“The Double View”, first published in 1960, has been described by its author, Chandler Brossard, as a “savage book”. Critics have referred to this work by Brossard, as a distillation of the thoughts of Kafka, Dostoevsky and Hugo. Set at the tail end of the beat movement, the book explores the lives of a group of urban intellectuals whose disenchantment with the status quo drives them to desperate measures in an attempt to define their raison d’etre.
The ensemble of characters includes: Margaret, the Park Avenue Debutante, who seeks fulfillment from her privileged, yet hollow existence by engaging in dangerous sexual liaisons; Hawkins, the black college professor, torn between his contempt for a pre-civil rights era racist society, and his yearning for acceptance into Manhattan’s exclusive literary circles; Phillips, the Jewish intellectual, struggling to maintain his bohemian lifestyle in the face of nascent, postwar materialism; Carter and Rand, two writers, each driven to nervous breakdowns by their lack of faith in their own self-worth and symbiotically connected by their love for the same woman. As one tries to hold on to sanity within the confines of a psychiatric hospital, the other attempts to cope in the outside world while wondering, who is truly the most disturbed. And cynical Harry, so unable to derive any satisfaction from his upper middle class life as a Manhattan literary critic that he is driven to seek pleasure through an alter ego. Masquerading as a low life punk, he becomes involved in a variety of illicit activities with a group of petty thieves.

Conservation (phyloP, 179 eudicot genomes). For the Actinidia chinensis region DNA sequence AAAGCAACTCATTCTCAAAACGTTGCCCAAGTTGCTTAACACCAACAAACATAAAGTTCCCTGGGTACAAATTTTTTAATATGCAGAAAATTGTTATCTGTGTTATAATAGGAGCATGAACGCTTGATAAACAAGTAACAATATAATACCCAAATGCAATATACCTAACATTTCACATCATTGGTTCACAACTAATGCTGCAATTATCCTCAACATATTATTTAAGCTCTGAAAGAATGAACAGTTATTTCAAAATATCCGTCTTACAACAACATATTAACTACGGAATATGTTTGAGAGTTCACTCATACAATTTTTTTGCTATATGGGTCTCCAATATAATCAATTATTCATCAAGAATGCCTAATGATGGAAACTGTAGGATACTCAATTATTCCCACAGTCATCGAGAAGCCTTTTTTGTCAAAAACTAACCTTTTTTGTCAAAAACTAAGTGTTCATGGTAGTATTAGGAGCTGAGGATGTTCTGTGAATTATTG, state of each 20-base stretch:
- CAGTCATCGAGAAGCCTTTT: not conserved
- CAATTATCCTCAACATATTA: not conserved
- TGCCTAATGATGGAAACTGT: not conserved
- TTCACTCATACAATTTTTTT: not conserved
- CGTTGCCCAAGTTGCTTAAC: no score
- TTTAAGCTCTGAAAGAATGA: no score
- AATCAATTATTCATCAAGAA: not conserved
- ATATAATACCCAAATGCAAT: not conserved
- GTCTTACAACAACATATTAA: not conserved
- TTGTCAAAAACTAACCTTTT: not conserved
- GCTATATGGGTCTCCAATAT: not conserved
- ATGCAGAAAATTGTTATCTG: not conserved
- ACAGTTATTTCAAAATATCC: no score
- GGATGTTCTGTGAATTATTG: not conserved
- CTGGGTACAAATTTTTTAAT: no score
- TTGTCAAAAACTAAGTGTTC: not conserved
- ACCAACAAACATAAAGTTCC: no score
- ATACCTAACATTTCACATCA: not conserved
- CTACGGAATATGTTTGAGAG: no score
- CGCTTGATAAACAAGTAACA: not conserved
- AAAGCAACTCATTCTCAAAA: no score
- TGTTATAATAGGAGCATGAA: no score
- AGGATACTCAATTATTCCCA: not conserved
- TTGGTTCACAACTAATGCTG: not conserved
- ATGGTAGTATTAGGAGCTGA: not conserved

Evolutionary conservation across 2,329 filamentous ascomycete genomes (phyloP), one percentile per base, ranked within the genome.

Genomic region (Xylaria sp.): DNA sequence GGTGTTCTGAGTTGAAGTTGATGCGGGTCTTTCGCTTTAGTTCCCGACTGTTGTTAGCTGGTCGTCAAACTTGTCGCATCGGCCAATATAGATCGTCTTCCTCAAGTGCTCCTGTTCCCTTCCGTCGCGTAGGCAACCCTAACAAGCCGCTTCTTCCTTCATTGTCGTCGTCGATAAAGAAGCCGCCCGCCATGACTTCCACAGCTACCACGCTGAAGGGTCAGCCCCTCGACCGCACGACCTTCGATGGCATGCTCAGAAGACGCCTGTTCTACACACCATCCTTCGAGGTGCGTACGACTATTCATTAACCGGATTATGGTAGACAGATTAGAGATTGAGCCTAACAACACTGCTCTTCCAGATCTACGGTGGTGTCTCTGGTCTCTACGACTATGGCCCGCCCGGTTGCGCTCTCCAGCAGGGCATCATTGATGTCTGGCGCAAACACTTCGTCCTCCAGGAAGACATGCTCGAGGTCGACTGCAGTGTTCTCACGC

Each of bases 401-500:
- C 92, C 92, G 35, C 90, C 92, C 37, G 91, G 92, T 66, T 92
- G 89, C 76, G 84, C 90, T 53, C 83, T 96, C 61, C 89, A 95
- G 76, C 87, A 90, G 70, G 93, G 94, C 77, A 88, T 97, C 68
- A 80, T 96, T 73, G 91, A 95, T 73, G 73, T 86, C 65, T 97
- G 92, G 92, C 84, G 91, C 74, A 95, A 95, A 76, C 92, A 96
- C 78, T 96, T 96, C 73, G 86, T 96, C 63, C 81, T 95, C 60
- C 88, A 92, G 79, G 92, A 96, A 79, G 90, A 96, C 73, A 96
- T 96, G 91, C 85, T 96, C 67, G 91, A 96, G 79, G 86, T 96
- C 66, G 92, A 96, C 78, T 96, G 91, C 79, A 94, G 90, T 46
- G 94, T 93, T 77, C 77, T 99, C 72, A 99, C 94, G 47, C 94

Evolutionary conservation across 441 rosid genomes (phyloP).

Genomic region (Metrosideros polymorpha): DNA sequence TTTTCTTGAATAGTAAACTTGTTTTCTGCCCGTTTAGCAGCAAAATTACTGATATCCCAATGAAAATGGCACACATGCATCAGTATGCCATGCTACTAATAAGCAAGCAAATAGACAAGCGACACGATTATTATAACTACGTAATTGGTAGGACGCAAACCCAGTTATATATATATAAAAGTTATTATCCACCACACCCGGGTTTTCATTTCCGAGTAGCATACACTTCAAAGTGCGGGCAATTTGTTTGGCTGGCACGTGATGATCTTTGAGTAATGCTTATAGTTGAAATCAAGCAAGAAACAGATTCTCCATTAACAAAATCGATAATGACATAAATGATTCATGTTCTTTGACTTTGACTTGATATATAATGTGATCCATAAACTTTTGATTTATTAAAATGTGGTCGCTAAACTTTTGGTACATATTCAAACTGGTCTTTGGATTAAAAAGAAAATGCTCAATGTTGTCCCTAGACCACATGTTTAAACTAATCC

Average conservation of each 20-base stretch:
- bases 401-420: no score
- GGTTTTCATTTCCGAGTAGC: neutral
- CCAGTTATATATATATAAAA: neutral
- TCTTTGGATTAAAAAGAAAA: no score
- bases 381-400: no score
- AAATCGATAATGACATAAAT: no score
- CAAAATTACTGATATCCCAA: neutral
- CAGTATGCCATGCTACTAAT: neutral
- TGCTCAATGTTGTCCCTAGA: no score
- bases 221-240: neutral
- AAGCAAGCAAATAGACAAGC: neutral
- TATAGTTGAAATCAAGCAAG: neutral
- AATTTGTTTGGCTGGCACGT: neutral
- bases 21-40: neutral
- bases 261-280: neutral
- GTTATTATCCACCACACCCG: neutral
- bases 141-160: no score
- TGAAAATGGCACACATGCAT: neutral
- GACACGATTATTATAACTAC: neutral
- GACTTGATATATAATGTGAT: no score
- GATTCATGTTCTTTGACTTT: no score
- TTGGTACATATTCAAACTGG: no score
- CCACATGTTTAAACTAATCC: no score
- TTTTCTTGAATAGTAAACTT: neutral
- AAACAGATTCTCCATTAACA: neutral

Chandler Brossard is also, the author of “Who Walk in Darkness” which has often been described as the first “Beat novel”, a label that the self-educated  Brossard largely dismissed. A contemporary of Jack Kerouac and Allen Ginsberg, Brossard seemingly had no interest in being a spokesperson for the beat generation, or the bohemian life he wrote about in his controversial book. Often misunderstood by American critics, the work of Brossard was embraced by the French, who described his work as a "new wave, nightmare presented as a flat documentary."